Sixteen Oceans has become critical quarantine listening due to coming out right as Covid-19 was beginning to put most of our lives on indefinite hold, but I have consistently returned to it as a result of it fitting my quarantine surroundings perfectly. Chicago under quarantine (at least on the far northwest side where I live now) is eerily quiet. The primary sound all the time is birds–birds and sirens. Birdsong is a recurring sonic element of this album, so when I play it as I walk around the neighborhood every day, the environment of this record actually fuses with my walking environment. There is a sense of tension and urgency in some of these songs, like “Insect Near Piha Beach,” but it always is accompanied by openings manifested by harps or soothing vocals, space clearing, sound evaporating…so we can truly appreciate one or two sounds in their fullness. It helps us come back to the urgency and tension with a stronger belief in what rises up out of such moments, what becomes possible, or even just what survives.
Even the cover of this album looks how quarantine has felt to me. It’s finally sunny, but why is it sad? Why does the sun through the finally green trees look like you are crying? Like life is obscured? It is very psychedelic both aurally and visually, too, and Chicago in quarantine has made me feel like I am tripping every day, even when I am totally sober. So much of what constitutes and shapes our worlds is actually subconscious, and so many things have been altered or gone missing, that every time I am outside I am literally tripping just on this insane shift in reality that is impacting my everything in ways I mostly cannot even perceive or be totally aware of.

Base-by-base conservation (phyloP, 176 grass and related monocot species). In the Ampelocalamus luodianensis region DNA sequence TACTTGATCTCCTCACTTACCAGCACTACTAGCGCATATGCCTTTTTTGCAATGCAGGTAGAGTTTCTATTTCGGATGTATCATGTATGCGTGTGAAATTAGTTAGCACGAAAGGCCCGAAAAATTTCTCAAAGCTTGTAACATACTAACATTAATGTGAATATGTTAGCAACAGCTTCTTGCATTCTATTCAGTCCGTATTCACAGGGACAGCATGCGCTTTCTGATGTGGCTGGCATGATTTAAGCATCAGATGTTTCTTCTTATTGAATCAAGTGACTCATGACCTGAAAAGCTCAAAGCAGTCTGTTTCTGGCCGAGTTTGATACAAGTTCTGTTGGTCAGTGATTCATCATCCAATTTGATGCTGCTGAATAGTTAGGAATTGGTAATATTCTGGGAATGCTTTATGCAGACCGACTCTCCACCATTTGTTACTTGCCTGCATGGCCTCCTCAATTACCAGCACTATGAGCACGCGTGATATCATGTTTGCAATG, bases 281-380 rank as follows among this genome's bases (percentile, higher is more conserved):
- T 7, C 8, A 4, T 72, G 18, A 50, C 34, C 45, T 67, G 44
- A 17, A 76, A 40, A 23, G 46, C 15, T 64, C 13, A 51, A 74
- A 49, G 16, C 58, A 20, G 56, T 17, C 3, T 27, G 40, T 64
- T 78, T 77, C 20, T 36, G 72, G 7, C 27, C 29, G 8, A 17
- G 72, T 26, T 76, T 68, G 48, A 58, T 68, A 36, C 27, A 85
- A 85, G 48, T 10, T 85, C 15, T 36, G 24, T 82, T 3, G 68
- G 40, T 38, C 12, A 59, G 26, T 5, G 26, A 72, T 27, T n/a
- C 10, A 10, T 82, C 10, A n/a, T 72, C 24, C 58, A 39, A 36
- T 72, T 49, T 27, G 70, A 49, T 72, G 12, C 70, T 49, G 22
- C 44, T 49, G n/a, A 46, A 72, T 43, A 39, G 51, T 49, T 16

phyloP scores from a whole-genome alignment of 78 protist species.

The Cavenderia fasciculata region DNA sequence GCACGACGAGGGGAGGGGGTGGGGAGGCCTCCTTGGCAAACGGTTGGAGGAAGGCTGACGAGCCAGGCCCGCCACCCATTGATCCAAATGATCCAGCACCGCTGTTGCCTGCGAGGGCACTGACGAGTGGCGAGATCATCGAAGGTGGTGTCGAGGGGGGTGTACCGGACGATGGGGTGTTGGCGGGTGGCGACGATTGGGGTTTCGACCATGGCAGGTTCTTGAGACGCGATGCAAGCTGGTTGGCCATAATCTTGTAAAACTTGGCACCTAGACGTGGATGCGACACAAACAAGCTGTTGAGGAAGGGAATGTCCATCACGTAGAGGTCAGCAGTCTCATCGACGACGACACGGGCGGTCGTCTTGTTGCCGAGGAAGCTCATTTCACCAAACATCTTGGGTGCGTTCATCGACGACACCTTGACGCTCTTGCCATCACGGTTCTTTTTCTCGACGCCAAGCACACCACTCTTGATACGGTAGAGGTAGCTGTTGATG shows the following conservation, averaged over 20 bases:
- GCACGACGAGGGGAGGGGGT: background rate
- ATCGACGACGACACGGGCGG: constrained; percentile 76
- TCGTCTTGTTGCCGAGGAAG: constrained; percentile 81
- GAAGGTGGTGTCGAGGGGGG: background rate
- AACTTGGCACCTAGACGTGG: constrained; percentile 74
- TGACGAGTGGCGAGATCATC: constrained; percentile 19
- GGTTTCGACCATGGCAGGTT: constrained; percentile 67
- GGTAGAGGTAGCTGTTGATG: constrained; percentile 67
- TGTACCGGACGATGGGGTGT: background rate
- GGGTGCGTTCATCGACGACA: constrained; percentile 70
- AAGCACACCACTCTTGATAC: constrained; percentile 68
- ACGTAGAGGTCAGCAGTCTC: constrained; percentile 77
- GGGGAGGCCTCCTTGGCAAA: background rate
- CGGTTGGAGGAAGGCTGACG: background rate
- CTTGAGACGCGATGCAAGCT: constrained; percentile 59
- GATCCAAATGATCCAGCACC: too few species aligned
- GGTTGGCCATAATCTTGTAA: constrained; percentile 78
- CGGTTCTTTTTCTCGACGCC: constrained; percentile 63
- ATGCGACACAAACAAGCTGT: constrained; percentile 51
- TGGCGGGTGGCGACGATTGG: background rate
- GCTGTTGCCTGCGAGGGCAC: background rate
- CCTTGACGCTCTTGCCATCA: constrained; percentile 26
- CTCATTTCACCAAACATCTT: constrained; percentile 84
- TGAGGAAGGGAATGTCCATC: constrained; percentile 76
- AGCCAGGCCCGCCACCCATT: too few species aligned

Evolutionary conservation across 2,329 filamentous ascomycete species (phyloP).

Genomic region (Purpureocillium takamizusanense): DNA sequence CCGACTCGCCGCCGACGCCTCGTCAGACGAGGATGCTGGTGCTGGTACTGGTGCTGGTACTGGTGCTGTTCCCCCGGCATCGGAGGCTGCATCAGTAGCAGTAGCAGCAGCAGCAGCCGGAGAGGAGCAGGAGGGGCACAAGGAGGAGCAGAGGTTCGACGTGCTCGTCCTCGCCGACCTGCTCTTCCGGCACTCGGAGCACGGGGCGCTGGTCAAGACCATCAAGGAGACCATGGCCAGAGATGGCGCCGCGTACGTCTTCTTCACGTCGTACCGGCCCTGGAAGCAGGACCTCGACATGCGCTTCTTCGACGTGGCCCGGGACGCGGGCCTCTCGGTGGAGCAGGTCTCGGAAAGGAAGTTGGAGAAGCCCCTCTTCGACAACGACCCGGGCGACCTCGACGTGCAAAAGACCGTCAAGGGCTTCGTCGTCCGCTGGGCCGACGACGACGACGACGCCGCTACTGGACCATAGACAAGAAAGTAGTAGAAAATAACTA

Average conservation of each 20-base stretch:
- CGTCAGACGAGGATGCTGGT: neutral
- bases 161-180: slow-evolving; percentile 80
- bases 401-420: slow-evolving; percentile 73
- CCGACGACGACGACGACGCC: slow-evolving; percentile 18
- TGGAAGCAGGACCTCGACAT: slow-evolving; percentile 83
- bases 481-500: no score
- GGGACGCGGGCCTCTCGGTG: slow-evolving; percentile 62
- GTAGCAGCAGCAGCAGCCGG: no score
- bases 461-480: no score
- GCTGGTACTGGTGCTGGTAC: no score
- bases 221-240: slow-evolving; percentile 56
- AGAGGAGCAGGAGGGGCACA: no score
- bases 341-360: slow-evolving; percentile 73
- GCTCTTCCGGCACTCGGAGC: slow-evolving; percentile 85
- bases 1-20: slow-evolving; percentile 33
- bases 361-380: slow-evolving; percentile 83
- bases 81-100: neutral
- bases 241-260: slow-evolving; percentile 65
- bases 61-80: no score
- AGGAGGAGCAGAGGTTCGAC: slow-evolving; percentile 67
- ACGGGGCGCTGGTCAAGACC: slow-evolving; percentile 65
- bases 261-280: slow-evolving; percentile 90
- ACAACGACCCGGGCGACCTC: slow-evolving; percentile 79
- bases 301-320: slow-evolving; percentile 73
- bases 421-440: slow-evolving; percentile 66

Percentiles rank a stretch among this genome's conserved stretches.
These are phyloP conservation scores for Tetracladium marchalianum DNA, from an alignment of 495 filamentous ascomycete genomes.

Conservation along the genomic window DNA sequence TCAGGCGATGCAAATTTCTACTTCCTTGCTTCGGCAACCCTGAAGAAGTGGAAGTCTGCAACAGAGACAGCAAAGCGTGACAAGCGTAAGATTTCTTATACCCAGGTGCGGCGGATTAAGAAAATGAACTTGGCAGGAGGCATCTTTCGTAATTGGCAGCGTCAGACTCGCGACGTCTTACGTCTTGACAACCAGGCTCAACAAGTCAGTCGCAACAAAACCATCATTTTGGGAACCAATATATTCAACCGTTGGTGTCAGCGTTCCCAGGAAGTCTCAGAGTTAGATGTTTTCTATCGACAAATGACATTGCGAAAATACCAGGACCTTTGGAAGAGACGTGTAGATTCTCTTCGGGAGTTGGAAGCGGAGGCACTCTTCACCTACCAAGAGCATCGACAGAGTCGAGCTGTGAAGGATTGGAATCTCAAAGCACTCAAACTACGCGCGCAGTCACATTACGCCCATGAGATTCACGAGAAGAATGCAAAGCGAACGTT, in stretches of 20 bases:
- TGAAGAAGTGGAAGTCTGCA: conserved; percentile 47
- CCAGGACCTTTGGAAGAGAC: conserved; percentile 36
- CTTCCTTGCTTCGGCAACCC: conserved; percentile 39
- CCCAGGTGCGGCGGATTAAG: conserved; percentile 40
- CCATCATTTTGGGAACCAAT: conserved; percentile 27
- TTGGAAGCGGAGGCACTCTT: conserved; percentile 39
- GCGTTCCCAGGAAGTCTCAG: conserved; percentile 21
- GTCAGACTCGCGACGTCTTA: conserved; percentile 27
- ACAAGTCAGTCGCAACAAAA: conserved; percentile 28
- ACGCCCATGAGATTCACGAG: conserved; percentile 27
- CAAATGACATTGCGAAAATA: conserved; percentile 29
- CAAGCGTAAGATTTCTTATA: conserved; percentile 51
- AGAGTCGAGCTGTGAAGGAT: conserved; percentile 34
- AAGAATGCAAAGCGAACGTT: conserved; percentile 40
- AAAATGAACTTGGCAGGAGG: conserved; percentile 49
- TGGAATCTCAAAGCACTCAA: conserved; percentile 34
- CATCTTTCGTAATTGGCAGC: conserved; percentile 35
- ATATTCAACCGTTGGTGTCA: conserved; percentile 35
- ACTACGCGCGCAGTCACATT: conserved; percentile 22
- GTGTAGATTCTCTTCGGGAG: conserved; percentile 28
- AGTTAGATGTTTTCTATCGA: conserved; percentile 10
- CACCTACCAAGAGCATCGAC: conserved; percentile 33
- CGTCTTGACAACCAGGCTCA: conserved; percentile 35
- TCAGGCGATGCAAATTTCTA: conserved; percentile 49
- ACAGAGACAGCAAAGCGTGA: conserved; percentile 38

The last side of the record (there are three, if you buy it on vinyl) keeps us in a sort of ambient reverie in which the natural world and its man-made instruments and problems are proved to be entirely inseparable, and we are reminded of what is green, growing, flowing, nourishing and needing nourishment: mama’s teaching Sankrit, children dancing. The world is made beautiful and entirely full of wonder and beauty and possibility again. A lot of folks are saying Hebden is maybe stuck in a loop and not pushing the boundaries of his own sound anymore; having listened closely and deeply for seventeen years, I believe strongly this is his most compelling and unified work to date.
The first time I listened to this I imbibed 5mg of THC and put on a relaxation mask late at night and got in the bath. Totally dark but for a few candles. I think it is definitely a better record for the daytime, though. Probably dawn would be ideal. Listen to it outside, if you can. ❤ If not, the bath is still really good. Needs birds.
Note: “Baby” is featured on my critically acclaimed spring quarantine playlist.
© FUCK SAUCE MEDIA 2020